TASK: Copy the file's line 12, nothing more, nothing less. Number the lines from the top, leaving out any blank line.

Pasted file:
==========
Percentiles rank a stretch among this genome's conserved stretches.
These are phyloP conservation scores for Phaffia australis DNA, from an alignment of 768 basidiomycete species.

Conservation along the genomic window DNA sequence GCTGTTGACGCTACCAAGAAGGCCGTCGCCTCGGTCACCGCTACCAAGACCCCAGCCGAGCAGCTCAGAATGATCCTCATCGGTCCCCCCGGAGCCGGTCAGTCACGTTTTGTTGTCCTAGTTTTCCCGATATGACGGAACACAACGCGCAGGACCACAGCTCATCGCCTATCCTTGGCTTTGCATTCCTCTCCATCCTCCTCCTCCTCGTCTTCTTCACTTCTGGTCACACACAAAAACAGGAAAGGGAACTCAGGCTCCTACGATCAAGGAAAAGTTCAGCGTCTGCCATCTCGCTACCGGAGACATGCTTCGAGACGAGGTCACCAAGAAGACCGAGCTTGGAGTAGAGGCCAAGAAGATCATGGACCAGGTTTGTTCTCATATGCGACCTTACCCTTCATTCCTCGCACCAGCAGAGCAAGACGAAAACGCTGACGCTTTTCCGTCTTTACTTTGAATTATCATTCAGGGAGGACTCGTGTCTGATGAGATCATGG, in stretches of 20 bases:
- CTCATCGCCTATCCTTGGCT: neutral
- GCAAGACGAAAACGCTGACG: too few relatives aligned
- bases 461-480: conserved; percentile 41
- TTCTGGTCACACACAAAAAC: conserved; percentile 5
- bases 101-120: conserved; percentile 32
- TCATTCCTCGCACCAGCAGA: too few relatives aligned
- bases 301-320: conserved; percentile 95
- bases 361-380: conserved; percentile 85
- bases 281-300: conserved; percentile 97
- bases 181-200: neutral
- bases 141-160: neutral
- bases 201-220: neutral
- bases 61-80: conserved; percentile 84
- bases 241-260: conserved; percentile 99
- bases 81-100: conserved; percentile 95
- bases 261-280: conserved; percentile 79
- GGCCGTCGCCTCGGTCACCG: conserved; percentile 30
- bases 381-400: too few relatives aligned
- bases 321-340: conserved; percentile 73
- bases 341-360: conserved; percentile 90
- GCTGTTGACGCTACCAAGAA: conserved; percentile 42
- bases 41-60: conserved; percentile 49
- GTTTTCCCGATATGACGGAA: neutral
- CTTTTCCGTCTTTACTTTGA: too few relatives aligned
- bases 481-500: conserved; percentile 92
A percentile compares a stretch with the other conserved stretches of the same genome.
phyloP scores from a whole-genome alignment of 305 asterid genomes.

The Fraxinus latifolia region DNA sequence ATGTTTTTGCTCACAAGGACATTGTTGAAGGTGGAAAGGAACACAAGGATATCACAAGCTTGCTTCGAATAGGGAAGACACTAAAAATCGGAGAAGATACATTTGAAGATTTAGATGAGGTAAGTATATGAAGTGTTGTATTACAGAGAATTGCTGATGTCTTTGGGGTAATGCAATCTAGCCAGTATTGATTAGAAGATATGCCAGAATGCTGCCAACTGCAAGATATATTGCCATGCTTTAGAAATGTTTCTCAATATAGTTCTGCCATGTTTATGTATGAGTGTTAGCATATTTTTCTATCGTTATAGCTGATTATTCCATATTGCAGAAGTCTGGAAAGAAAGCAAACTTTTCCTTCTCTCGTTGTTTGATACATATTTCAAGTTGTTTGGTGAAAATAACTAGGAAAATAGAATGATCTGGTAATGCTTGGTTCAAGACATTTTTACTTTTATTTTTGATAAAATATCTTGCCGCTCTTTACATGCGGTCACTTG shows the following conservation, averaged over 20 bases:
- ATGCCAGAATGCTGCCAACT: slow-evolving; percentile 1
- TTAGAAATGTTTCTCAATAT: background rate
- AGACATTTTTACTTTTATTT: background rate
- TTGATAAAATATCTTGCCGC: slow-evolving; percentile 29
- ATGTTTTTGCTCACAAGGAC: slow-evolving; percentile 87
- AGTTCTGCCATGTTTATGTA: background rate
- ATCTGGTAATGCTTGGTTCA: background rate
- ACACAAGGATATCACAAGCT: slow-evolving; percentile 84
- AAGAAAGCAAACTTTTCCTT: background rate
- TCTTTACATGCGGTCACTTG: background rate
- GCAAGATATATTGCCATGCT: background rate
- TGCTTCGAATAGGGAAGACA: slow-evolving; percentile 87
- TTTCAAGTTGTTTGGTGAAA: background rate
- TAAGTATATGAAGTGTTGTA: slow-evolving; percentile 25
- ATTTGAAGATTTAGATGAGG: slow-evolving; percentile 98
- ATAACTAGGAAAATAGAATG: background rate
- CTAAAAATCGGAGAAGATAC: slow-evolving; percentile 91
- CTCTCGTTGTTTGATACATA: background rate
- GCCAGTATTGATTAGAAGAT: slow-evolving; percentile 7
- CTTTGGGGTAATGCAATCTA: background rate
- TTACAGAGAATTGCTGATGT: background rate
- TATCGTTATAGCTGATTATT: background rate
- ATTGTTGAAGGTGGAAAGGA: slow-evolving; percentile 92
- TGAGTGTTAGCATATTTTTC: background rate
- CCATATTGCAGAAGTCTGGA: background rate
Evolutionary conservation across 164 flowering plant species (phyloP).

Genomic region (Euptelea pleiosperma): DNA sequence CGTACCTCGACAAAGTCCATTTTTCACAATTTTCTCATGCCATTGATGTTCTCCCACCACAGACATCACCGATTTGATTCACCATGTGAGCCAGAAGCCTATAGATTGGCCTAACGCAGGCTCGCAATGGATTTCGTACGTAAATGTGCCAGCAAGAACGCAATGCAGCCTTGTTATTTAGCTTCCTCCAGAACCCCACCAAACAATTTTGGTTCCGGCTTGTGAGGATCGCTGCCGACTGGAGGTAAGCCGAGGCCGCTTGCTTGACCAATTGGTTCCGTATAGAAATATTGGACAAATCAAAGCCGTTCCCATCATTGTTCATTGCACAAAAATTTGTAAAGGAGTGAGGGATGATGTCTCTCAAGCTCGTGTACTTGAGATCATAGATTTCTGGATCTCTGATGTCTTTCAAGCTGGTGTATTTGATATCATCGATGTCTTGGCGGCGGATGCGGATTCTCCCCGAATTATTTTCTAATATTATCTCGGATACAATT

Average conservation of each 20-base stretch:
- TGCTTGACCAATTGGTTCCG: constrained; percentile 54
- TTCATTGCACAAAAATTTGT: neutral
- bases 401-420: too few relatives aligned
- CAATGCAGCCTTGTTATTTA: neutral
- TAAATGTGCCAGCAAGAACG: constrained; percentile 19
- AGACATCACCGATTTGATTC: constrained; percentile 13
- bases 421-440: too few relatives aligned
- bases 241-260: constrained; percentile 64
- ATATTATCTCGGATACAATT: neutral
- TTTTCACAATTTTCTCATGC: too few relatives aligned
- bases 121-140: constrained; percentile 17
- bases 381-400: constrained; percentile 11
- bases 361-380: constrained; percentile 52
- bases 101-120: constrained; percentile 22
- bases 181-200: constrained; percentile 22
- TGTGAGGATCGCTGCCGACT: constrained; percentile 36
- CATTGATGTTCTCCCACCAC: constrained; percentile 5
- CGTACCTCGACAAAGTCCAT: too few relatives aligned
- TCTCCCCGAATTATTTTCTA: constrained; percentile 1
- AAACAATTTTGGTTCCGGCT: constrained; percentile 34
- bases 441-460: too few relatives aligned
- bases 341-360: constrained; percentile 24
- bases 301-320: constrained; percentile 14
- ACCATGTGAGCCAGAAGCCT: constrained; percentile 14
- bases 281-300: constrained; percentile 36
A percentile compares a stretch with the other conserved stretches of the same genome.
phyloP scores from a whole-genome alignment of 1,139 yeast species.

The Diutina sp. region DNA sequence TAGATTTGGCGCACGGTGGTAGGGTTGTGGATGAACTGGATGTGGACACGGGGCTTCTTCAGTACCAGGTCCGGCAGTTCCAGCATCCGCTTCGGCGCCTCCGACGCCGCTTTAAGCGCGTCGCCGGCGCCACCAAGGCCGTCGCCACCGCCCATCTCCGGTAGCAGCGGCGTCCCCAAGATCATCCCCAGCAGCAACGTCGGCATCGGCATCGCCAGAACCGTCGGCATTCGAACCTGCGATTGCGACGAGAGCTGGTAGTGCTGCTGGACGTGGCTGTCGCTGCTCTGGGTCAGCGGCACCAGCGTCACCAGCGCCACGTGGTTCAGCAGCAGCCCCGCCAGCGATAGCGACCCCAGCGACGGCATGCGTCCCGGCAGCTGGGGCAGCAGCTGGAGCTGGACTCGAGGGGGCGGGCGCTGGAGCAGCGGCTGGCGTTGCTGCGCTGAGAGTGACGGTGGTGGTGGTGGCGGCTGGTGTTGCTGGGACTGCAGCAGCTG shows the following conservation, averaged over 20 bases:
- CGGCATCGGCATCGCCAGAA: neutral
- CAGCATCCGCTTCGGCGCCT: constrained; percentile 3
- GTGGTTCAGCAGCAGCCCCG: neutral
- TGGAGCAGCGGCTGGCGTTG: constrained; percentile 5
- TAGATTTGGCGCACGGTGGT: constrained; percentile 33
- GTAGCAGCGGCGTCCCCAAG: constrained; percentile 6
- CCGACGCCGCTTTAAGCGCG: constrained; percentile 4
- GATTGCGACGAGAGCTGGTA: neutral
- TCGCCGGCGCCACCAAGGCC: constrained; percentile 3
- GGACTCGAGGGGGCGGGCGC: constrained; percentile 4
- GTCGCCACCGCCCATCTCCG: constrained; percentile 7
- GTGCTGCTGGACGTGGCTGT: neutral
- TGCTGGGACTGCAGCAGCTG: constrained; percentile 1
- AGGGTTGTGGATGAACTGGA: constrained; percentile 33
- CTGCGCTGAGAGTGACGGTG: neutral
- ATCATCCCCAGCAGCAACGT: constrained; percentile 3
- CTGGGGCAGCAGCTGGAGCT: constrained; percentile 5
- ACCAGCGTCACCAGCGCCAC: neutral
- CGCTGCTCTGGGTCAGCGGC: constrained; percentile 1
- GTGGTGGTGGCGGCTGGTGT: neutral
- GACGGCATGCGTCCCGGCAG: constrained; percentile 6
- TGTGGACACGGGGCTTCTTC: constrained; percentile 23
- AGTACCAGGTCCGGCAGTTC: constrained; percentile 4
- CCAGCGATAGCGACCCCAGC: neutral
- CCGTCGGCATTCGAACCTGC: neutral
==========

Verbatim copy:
- bases 281-300: conserved; percentile 97